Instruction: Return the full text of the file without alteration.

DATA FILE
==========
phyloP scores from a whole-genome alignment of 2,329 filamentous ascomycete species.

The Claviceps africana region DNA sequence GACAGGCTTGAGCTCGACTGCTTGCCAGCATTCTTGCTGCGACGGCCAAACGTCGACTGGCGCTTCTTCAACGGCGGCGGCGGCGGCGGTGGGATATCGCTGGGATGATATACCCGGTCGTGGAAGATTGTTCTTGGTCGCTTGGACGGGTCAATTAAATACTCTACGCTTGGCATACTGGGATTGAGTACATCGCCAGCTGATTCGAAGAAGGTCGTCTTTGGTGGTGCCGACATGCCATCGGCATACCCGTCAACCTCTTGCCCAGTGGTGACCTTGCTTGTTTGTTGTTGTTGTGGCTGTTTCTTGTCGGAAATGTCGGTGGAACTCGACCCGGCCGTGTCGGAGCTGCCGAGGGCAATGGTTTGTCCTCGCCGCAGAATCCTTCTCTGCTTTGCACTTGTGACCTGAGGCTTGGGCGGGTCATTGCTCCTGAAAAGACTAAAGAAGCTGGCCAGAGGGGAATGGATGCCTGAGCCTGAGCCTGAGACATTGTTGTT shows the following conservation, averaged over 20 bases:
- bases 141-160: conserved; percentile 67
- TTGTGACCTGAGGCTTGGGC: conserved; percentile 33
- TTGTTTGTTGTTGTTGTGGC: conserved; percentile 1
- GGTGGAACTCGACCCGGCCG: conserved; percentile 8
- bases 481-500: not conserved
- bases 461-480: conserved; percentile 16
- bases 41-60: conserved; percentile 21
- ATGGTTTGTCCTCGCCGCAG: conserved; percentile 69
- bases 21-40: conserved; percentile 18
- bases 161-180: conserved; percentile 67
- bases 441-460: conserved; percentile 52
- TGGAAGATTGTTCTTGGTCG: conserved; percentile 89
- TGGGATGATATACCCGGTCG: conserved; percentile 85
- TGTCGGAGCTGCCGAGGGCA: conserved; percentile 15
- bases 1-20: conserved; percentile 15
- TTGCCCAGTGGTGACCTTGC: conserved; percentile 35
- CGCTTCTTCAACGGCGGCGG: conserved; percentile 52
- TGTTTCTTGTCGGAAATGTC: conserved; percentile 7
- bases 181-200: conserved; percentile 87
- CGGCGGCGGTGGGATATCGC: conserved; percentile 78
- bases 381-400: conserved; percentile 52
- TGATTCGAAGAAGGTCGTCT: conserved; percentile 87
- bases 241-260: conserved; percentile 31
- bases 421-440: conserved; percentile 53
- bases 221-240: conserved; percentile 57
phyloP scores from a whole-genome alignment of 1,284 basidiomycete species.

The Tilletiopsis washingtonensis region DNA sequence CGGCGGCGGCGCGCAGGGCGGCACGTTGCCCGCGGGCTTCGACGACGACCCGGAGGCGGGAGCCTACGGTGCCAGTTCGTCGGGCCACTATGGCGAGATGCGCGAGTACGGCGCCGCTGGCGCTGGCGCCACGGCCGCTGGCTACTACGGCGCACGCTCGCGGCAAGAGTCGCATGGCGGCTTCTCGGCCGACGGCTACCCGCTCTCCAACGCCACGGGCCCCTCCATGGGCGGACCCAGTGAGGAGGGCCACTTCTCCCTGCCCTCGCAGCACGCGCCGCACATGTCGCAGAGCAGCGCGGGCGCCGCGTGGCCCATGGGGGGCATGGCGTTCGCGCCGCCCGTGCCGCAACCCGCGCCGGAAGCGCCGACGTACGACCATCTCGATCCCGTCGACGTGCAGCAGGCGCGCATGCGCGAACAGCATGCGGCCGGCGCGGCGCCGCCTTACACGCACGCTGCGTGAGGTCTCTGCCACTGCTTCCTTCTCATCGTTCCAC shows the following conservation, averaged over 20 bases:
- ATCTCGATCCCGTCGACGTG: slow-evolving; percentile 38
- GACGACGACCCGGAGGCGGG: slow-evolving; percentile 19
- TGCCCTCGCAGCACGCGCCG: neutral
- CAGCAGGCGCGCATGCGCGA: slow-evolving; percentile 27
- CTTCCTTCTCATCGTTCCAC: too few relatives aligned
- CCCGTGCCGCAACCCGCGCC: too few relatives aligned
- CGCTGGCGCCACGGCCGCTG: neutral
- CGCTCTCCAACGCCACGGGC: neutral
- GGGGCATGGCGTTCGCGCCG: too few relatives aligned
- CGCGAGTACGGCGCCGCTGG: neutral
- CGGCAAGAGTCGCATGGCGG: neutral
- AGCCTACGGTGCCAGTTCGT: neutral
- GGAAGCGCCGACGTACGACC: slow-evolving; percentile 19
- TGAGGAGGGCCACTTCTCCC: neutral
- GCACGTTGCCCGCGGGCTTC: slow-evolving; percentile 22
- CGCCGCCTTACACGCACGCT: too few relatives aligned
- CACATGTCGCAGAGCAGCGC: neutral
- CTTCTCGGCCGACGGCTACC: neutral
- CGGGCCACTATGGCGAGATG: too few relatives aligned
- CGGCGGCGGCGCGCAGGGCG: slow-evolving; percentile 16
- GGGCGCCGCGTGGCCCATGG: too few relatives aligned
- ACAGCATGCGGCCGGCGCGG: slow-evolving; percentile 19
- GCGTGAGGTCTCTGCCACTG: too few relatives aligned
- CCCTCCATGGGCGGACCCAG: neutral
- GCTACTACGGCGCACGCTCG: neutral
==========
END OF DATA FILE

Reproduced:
phyloP scores from a whole-genome alignment of 2,329 filamentous ascomycete species.

The Claviceps africana region DNA sequence GACAGGCTTGAGCTCGACTGCTTGCCAGCATTCTTGCTGCGACGGCCAAACGTCGACTGGCGCTTCTTCAACGGCGGCGGCGGCGGCGGTGGGATATCGCTGGGATGATATACCCGGTCGTGGAAGATTGTTCTTGGTCGCTTGGACGGGTCAATTAAATACTCTACGCTTGGCATACTGGGATTGAGTACATCGCCAGCTGATTCGAAGAAGGTCGTCTTTGGTGGTGCCGACATGCCATCGGCATACCCGTCAACCTCTTGCCCAGTGGTGACCTTGCTTGTTTGTTGTTGTTGTGGCTGTTTCTTGTCGGAAATGTCGGTGGAACTCGACCCGGCCGTGTCGGAGCTGCCGAGGGCAATGGTTTGTCCTCGCCGCAGAATCCTTCTCTGCTTTGCACTTGTGACCTGAGGCTTGGGCGGGTCATTGCTCCTGAAAAGACTAAAGAAGCTGGCCAGAGGGGAATGGATGCCTGAGCCTGAGCCTGAGACATTGTTGTT shows the following conservation, averaged over 20 bases:
- bases 141-160: conserved; percentile 67
- TTGTGACCTGAGGCTTGGGC: conserved; percentile 33
- TTGTTTGTTGTTGTTGTGGC: conserved; percentile 1
- GGTGGAACTCGACCCGGCCG: conserved; percentile 8
- bases 481-500: not conserved
- bases 461-480: conserved; percentile 16
- bases 41-60: conserved; percentile 21
- ATGGTTTGTCCTCGCCGCAG: conserved; percentile 69
- bases 21-40: conserved; percentile 18
- bases 161-180: conserved; percentile 67
- bases 441-460: conserved; percentile 52
- TGGAAGATTGTTCTTGGTCG: conserved; percentile 89
- TGGGATGATATACCCGGTCG: conserved; percentile 85
- TGTCGGAGCTGCCGAGGGCA: conserved; percentile 15
- bases 1-20: conserved; percentile 15
- TTGCCCAGTGGTGACCTTGC: conserved; percentile 35
- CGCTTCTTCAACGGCGGCGG: conserved; percentile 52
- TGTTTCTTGTCGGAAATGTC: conserved; percentile 7
- bases 181-200: conserved; percentile 87
- CGGCGGCGGTGGGATATCGC: conserved; percentile 78
- bases 381-400: conserved; percentile 52
- TGATTCGAAGAAGGTCGTCT: conserved; percentile 87
- bases 241-260: conserved; percentile 31
- bases 421-440: conserved; percentile 53
- bases 221-240: conserved; percentile 57
phyloP scores from a whole-genome alignment of 1,284 basidiomycete species.

The Tilletiopsis washingtonensis region DNA sequence CGGCGGCGGCGCGCAGGGCGGCACGTTGCCCGCGGGCTTCGACGACGACCCGGAGGCGGGAGCCTACGGTGCCAGTTCGTCGGGCCACTATGGCGAGATGCGCGAGTACGGCGCCGCTGGCGCTGGCGCCACGGCCGCTGGCTACTACGGCGCACGCTCGCGGCAAGAGTCGCATGGCGGCTTCTCGGCCGACGGCTACCCGCTCTCCAACGCCACGGGCCCCTCCATGGGCGGACCCAGTGAGGAGGGCCACTTCTCCCTGCCCTCGCAGCACGCGCCGCACATGTCGCAGAGCAGCGCGGGCGCCGCGTGGCCCATGGGGGGCATGGCGTTCGCGCCGCCCGTGCCGCAACCCGCGCCGGAAGCGCCGACGTACGACCATCTCGATCCCGTCGACGTGCAGCAGGCGCGCATGCGCGAACAGCATGCGGCCGGCGCGGCGCCGCCTTACACGCACGCTGCGTGAGGTCTCTGCCACTGCTTCCTTCTCATCGTTCCAC shows the following conservation, averaged over 20 bases:
- ATCTCGATCCCGTCGACGTG: slow-evolving; percentile 38
- GACGACGACCCGGAGGCGGG: slow-evolving; percentile 19
- TGCCCTCGCAGCACGCGCCG: neutral
- CAGCAGGCGCGCATGCGCGA: slow-evolving; percentile 27
- CTTCCTTCTCATCGTTCCAC: too few relatives aligned
- CCCGTGCCGCAACCCGCGCC: too few relatives aligned
- CGCTGGCGCCACGGCCGCTG: neutral
- CGCTCTCCAACGCCACGGGC: neutral
- GGGGCATGGCGTTCGCGCCG: too few relatives aligned
- CGCGAGTACGGCGCCGCTGG: neutral
- CGGCAAGAGTCGCATGGCGG: neutral
- AGCCTACGGTGCCAGTTCGT: neutral
- GGAAGCGCCGACGTACGACC: slow-evolving; percentile 19
- TGAGGAGGGCCACTTCTCCC: neutral
- GCACGTTGCCCGCGGGCTTC: slow-evolving; percentile 22
- CGCCGCCTTACACGCACGCT: too few relatives aligned
- CACATGTCGCAGAGCAGCGC: neutral
- CTTCTCGGCCGACGGCTACC: neutral
- CGGGCCACTATGGCGAGATG: too few relatives aligned
- CGGCGGCGGCGCGCAGGGCG: slow-evolving; percentile 16
- GGGCGCCGCGTGGCCCATGG: too few relatives aligned
- ACAGCATGCGGCCGGCGCGG: slow-evolving; percentile 19
- GCGTGAGGTCTCTGCCACTG: too few relatives aligned
- CCCTCCATGGGCGGACCCAG: neutral
- GCTACTACGGCGCACGCTCG: neutral